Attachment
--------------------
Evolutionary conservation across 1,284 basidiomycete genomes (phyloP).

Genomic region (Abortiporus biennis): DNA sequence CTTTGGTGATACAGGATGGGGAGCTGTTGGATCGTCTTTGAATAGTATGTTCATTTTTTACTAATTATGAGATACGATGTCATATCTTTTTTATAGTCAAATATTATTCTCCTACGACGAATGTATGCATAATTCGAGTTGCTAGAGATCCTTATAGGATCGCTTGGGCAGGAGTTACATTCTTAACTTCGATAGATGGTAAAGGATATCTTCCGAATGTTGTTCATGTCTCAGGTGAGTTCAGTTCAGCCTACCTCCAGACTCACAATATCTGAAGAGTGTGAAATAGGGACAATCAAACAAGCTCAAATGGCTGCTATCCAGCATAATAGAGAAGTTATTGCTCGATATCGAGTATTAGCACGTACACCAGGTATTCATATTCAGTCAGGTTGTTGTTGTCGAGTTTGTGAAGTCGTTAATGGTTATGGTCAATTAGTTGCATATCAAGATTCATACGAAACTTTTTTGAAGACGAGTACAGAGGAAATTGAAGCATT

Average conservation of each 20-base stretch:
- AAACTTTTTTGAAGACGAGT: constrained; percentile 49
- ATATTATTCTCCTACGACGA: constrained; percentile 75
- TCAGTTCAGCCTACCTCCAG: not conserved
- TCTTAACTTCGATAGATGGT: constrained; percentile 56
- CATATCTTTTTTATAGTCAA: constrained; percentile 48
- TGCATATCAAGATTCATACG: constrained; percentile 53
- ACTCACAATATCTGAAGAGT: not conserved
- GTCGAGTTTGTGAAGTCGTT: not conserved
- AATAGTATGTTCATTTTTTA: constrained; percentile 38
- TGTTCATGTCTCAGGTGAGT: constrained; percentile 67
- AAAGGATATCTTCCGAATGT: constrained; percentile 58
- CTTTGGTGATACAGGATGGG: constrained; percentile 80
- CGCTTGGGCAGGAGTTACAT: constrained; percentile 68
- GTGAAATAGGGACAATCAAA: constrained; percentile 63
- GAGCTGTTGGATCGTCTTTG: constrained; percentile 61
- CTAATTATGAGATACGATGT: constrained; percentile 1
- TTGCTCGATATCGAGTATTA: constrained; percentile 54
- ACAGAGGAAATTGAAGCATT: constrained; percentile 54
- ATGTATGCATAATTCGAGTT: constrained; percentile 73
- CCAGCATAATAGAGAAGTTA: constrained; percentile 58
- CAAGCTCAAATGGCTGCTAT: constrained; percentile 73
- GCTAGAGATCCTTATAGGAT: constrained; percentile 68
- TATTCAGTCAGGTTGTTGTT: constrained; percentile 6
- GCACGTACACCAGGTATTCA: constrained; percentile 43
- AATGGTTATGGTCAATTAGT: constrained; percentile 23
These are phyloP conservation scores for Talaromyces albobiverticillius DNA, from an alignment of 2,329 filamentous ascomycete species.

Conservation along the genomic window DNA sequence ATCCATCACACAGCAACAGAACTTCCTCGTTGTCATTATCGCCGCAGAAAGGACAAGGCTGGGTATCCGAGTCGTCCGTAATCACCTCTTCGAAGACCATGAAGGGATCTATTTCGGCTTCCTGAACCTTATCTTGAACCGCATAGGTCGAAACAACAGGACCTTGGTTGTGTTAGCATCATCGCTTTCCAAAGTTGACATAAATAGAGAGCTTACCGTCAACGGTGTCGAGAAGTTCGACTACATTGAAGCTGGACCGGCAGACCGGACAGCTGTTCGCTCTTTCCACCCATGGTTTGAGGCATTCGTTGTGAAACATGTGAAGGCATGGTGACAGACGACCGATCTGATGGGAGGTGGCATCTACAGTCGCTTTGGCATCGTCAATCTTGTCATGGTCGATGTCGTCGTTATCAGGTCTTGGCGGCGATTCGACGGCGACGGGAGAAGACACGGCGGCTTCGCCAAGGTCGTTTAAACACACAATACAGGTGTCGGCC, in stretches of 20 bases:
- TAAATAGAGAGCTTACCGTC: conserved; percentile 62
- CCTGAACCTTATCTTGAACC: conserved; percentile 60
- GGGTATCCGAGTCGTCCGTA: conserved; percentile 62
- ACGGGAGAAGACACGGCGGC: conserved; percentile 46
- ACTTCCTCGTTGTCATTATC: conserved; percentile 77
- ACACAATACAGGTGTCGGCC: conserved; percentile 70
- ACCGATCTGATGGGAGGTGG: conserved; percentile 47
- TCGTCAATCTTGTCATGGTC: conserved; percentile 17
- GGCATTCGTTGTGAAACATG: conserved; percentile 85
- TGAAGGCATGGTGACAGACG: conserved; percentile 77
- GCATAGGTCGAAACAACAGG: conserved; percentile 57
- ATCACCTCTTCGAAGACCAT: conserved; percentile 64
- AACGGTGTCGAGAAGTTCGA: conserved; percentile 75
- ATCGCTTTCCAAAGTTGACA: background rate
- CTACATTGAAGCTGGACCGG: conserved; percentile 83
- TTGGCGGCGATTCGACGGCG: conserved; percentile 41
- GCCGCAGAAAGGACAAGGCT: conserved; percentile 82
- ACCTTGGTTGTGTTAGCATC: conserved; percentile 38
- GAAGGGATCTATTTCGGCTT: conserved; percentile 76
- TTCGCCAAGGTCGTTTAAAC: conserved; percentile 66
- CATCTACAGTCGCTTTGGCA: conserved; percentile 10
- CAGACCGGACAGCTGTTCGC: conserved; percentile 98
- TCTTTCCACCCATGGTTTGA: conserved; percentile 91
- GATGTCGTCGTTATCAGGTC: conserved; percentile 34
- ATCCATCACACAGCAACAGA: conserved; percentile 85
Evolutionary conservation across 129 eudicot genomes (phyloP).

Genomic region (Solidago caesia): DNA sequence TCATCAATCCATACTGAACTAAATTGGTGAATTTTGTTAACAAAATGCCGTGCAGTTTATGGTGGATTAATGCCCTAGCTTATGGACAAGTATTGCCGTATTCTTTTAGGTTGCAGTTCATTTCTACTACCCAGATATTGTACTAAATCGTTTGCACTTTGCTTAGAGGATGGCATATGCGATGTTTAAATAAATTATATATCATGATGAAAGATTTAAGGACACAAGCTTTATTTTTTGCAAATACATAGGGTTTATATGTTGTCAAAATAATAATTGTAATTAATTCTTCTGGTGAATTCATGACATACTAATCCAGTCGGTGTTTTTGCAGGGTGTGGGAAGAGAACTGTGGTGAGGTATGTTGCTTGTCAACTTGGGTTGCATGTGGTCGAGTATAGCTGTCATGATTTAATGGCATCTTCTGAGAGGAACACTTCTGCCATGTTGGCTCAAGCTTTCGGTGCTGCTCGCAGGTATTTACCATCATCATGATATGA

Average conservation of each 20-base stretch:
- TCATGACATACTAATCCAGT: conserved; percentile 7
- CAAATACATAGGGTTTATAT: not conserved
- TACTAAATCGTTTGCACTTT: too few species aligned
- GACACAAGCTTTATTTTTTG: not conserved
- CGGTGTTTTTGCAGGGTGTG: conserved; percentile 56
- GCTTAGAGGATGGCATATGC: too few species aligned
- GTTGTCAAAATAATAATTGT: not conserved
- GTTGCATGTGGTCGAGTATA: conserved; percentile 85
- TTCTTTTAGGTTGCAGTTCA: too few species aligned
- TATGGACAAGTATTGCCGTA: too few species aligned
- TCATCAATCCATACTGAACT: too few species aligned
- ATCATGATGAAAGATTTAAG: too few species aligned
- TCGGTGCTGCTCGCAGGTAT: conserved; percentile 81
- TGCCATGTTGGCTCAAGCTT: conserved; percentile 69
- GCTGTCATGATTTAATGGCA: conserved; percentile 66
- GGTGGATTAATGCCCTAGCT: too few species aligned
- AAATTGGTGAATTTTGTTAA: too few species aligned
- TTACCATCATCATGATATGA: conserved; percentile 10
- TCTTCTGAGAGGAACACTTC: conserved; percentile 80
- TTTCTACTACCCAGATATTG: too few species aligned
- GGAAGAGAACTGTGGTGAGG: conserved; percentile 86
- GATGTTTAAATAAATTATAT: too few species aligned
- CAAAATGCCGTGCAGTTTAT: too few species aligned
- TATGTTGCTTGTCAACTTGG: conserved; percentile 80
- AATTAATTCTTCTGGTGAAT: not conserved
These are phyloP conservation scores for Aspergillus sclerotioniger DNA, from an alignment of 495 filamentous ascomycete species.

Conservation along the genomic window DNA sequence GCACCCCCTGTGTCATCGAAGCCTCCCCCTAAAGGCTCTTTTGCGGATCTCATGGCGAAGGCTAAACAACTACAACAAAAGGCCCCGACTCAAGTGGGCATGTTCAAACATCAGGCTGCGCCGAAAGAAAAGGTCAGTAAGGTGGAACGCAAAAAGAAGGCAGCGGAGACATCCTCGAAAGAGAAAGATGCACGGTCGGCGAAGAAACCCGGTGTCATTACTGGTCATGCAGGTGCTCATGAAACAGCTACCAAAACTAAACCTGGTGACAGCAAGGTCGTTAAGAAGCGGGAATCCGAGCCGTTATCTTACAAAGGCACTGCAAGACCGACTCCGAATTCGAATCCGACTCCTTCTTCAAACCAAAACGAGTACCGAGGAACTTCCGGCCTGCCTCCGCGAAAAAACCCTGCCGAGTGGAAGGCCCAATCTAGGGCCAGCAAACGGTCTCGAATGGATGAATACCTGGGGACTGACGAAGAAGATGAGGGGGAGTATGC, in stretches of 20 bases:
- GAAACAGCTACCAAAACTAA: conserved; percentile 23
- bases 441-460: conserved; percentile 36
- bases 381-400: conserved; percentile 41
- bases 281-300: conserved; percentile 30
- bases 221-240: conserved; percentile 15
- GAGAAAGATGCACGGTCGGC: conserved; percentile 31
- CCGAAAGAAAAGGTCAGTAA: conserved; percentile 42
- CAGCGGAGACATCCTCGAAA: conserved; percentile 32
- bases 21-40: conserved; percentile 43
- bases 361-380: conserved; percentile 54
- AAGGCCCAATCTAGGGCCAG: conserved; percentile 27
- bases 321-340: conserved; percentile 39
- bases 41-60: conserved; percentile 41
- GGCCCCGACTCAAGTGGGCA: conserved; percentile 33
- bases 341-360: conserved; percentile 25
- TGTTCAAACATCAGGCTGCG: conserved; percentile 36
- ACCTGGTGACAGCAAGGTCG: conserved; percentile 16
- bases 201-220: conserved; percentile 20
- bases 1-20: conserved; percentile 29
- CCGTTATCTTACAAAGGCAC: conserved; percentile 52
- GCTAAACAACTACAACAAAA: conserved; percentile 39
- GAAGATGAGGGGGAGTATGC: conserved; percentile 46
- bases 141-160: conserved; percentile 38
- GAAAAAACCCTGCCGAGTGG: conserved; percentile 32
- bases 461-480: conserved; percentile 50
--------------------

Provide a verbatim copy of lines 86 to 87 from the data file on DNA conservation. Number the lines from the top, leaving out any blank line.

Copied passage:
- GAAACAGCTACCAAAACTAA: conserved; percentile 23
- bases 441-460: conserved; percentile 36